Because biodiversity is also synonymous with nature enriched, it appeals to what might be characterized as more noble human qualities; ethical and moral responsibilities; altruistic concern for our future generations and companion creatures; and aesthetic responses to the wonder, beauty, and tranquility of nature. As noted above, surveys show these motivations are strongly influential in raising public appreciation for biodiversity and concern for its erosion. Developing messages that draw on these instincts, what E. O. Wilson (1984) originally coined as ''bio-philia,'' the human need and love for nature, can only be advantageous. In museum exhibitions dealing with biodiversity, for example, the first step is often to place people in a stunning environment, one that reminds them of the beauty and wonder of nature, as a way of telling them what is at risk. A multipoint proclamation for a biodiversity agenda is not a way to greet visitors. A diorama of a rain forest or a wall displaying the extraordinary diversity of life forms is a more effective gateway. Some of the most effective television and film programs, such as the Discovery Channel 2007 series Planet Earth (Weprin, 2007), that speak to biodiversity themes use a similar approach in reinforcing the biophilia of viewers.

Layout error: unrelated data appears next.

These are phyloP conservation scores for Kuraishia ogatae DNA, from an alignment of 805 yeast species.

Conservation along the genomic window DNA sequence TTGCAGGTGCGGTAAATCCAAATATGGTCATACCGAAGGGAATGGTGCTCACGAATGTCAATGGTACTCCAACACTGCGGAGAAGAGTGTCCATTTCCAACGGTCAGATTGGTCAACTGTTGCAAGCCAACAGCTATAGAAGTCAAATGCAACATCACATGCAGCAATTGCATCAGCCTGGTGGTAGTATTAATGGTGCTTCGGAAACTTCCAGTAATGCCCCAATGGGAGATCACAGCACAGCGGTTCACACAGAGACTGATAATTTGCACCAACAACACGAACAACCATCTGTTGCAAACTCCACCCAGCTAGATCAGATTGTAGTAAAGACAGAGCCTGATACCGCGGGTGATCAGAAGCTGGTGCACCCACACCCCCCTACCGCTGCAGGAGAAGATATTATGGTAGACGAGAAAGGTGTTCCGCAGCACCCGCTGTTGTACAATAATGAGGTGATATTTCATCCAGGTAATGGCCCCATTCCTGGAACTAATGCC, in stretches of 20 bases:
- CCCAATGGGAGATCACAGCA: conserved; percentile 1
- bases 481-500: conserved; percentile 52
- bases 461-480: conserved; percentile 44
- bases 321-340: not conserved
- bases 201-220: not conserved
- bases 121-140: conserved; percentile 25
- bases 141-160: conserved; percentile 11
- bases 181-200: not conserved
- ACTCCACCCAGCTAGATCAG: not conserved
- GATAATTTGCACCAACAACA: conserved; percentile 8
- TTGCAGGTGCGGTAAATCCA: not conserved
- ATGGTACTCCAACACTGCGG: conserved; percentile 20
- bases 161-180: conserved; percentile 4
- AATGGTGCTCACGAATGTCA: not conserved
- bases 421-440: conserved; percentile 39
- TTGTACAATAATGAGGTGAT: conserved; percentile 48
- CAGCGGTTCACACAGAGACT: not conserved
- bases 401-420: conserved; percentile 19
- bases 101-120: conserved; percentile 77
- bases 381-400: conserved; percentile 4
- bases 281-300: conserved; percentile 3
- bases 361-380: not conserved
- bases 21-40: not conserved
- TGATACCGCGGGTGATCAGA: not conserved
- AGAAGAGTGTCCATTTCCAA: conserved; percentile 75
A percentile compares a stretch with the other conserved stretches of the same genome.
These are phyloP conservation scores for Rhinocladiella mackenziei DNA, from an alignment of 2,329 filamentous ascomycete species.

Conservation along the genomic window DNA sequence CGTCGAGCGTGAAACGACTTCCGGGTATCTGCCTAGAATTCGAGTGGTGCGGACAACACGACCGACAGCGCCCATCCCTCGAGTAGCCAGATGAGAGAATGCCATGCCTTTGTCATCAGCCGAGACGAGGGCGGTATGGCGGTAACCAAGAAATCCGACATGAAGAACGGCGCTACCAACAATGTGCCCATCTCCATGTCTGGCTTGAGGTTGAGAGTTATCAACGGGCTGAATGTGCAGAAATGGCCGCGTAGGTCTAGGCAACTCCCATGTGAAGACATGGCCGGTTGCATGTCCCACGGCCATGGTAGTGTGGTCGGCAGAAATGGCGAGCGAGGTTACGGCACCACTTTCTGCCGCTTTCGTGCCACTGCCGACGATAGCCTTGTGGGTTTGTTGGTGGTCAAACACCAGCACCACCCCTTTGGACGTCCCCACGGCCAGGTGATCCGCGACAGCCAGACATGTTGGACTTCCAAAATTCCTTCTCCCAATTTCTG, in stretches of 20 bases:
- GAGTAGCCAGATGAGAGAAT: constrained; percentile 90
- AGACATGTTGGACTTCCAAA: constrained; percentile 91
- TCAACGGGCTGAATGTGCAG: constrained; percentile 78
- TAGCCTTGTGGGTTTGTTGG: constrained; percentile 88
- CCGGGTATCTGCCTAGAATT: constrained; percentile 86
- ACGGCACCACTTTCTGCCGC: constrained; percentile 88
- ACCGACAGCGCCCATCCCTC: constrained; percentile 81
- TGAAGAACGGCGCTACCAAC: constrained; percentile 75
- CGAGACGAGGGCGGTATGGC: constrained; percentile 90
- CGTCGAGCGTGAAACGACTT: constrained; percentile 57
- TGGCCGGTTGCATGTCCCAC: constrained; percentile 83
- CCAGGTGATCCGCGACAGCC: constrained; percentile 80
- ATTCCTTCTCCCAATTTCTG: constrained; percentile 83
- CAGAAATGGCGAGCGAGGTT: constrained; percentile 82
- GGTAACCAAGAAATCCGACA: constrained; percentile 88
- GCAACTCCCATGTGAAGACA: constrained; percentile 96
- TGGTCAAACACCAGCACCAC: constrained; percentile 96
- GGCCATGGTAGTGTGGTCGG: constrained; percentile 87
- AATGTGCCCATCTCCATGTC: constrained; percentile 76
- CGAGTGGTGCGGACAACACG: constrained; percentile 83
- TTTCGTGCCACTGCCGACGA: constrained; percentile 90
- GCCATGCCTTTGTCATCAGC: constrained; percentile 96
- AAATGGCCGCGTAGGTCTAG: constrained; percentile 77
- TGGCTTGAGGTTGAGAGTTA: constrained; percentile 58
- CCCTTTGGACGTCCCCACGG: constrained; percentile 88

Many moral and aesthetic values that connect people with nature are inspired by people who, by relating their personal experiences, make a compelling case for stewardship. Humans are interested in other humans, not only what they do but also what passion drives them to do it (Fleischner, 1990). The roots of environmentalism are found in places like Walden Pond, where emotion, art, and experience play a critical role in defining the value of nature. Not everyone can write like Thoreau, but when a biologist effectively relates his or her personal and emotional, and intellectual, experiences in the field and the laboratory, people respond.
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